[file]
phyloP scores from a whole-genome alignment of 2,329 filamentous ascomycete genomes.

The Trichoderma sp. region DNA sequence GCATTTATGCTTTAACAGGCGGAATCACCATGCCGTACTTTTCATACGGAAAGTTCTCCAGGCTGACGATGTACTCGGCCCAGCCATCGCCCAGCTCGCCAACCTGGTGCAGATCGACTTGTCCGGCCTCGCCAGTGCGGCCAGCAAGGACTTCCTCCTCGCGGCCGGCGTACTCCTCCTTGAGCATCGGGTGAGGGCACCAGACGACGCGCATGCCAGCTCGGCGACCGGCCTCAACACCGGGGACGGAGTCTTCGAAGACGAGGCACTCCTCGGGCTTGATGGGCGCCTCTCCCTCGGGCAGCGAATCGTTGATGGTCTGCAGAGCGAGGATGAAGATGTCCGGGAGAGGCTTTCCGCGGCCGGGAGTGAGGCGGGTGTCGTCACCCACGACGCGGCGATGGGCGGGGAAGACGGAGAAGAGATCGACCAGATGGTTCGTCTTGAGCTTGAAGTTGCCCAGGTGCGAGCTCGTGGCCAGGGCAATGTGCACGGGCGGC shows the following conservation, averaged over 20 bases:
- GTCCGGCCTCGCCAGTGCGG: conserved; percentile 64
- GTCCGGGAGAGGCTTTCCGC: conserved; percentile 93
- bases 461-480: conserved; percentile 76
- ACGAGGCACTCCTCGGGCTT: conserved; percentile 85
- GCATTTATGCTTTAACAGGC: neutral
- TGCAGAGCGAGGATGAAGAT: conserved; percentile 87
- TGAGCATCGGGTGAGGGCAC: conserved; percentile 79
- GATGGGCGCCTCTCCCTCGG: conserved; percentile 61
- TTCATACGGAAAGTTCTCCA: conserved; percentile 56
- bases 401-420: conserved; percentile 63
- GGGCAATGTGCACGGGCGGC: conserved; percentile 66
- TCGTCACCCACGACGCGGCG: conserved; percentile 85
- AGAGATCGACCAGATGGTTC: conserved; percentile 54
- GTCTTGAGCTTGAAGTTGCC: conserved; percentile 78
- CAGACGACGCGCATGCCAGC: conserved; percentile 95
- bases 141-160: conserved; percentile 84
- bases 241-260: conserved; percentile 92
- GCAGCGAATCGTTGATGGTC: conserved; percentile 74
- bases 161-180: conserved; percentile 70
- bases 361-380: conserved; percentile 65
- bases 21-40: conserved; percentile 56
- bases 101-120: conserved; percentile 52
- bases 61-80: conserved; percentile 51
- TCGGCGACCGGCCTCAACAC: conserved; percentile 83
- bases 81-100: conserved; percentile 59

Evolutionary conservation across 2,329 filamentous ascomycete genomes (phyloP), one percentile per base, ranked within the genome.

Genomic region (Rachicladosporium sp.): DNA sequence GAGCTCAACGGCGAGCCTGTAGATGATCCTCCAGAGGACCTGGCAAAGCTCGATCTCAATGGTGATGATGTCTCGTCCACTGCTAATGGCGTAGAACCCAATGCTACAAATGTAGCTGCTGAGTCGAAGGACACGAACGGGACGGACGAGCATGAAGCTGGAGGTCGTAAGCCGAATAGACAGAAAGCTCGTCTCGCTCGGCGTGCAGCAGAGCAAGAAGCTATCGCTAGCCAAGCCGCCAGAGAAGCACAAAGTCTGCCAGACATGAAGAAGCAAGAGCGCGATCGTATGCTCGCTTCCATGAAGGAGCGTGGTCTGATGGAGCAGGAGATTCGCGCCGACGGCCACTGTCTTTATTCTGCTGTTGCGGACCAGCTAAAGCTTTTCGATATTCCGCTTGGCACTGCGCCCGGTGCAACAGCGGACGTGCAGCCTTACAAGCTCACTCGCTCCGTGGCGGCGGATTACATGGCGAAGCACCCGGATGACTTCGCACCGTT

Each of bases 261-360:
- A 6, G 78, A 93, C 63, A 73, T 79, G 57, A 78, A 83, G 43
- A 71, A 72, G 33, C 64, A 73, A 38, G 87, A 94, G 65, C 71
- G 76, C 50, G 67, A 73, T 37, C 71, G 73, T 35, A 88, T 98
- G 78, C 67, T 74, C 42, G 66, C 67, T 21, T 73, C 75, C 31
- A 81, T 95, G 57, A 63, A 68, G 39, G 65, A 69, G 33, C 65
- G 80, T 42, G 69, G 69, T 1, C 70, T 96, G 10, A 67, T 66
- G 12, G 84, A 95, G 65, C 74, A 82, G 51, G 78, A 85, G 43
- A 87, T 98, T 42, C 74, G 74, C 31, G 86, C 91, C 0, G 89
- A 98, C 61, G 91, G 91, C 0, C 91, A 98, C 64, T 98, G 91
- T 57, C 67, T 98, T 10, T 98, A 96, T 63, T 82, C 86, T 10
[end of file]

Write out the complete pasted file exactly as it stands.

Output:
phyloP scores from a whole-genome alignment of 2,329 filamentous ascomycete genomes.

The Trichoderma sp. region DNA sequence GCATTTATGCTTTAACAGGCGGAATCACCATGCCGTACTTTTCATACGGAAAGTTCTCCAGGCTGACGATGTACTCGGCCCAGCCATCGCCCAGCTCGCCAACCTGGTGCAGATCGACTTGTCCGGCCTCGCCAGTGCGGCCAGCAAGGACTTCCTCCTCGCGGCCGGCGTACTCCTCCTTGAGCATCGGGTGAGGGCACCAGACGACGCGCATGCCAGCTCGGCGACCGGCCTCAACACCGGGGACGGAGTCTTCGAAGACGAGGCACTCCTCGGGCTTGATGGGCGCCTCTCCCTCGGGCAGCGAATCGTTGATGGTCTGCAGAGCGAGGATGAAGATGTCCGGGAGAGGCTTTCCGCGGCCGGGAGTGAGGCGGGTGTCGTCACCCACGACGCGGCGATGGGCGGGGAAGACGGAGAAGAGATCGACCAGATGGTTCGTCTTGAGCTTGAAGTTGCCCAGGTGCGAGCTCGTGGCCAGGGCAATGTGCACGGGCGGC shows the following conservation, averaged over 20 bases:
- GTCCGGCCTCGCCAGTGCGG: conserved; percentile 64
- GTCCGGGAGAGGCTTTCCGC: conserved; percentile 93
- bases 461-480: conserved; percentile 76
- ACGAGGCACTCCTCGGGCTT: conserved; percentile 85
- GCATTTATGCTTTAACAGGC: neutral
- TGCAGAGCGAGGATGAAGAT: conserved; percentile 87
- TGAGCATCGGGTGAGGGCAC: conserved; percentile 79
- GATGGGCGCCTCTCCCTCGG: conserved; percentile 61
- TTCATACGGAAAGTTCTCCA: conserved; percentile 56
- bases 401-420: conserved; percentile 63
- GGGCAATGTGCACGGGCGGC: conserved; percentile 66
- TCGTCACCCACGACGCGGCG: conserved; percentile 85
- AGAGATCGACCAGATGGTTC: conserved; percentile 54
- GTCTTGAGCTTGAAGTTGCC: conserved; percentile 78
- CAGACGACGCGCATGCCAGC: conserved; percentile 95
- bases 141-160: conserved; percentile 84
- bases 241-260: conserved; percentile 92
- GCAGCGAATCGTTGATGGTC: conserved; percentile 74
- bases 161-180: conserved; percentile 70
- bases 361-380: conserved; percentile 65
- bases 21-40: conserved; percentile 56
- bases 101-120: conserved; percentile 52
- bases 61-80: conserved; percentile 51
- TCGGCGACCGGCCTCAACAC: conserved; percentile 83
- bases 81-100: conserved; percentile 59

Evolutionary conservation across 2,329 filamentous ascomycete genomes (phyloP), one percentile per base, ranked within the genome.

Genomic region (Rachicladosporium sp.): DNA sequence GAGCTCAACGGCGAGCCTGTAGATGATCCTCCAGAGGACCTGGCAAAGCTCGATCTCAATGGTGATGATGTCTCGTCCACTGCTAATGGCGTAGAACCCAATGCTACAAATGTAGCTGCTGAGTCGAAGGACACGAACGGGACGGACGAGCATGAAGCTGGAGGTCGTAAGCCGAATAGACAGAAAGCTCGTCTCGCTCGGCGTGCAGCAGAGCAAGAAGCTATCGCTAGCCAAGCCGCCAGAGAAGCACAAAGTCTGCCAGACATGAAGAAGCAAGAGCGCGATCGTATGCTCGCTTCCATGAAGGAGCGTGGTCTGATGGAGCAGGAGATTCGCGCCGACGGCCACTGTCTTTATTCTGCTGTTGCGGACCAGCTAAAGCTTTTCGATATTCCGCTTGGCACTGCGCCCGGTGCAACAGCGGACGTGCAGCCTTACAAGCTCACTCGCTCCGTGGCGGCGGATTACATGGCGAAGCACCCGGATGACTTCGCACCGTT

Each of bases 261-360:
- A 6, G 78, A 93, C 63, A 73, T 79, G 57, A 78, A 83, G 43
- A 71, A 72, G 33, C 64, A 73, A 38, G 87, A 94, G 65, C 71
- G 76, C 50, G 67, A 73, T 37, C 71, G 73, T 35, A 88, T 98
- G 78, C 67, T 74, C 42, G 66, C 67, T 21, T 73, C 75, C 31
- A 81, T 95, G 57, A 63, A 68, G 39, G 65, A 69, G 33, C 65
- G 80, T 42, G 69, G 69, T 1, C 70, T 96, G 10, A 67, T 66
- G 12, G 84, A 95, G 65, C 74, A 82, G 51, G 78, A 85, G 43
- A 87, T 98, T 42, C 74, G 74, C 31, G 86, C 91, C 0, G 89
- A 98, C 61, G 91, G 91, C 0, C 91, A 98, C 64, T 98, G 91
- T 57, C 67, T 98, T 10, T 98, A 96, T 63, T 82, C 86, T 10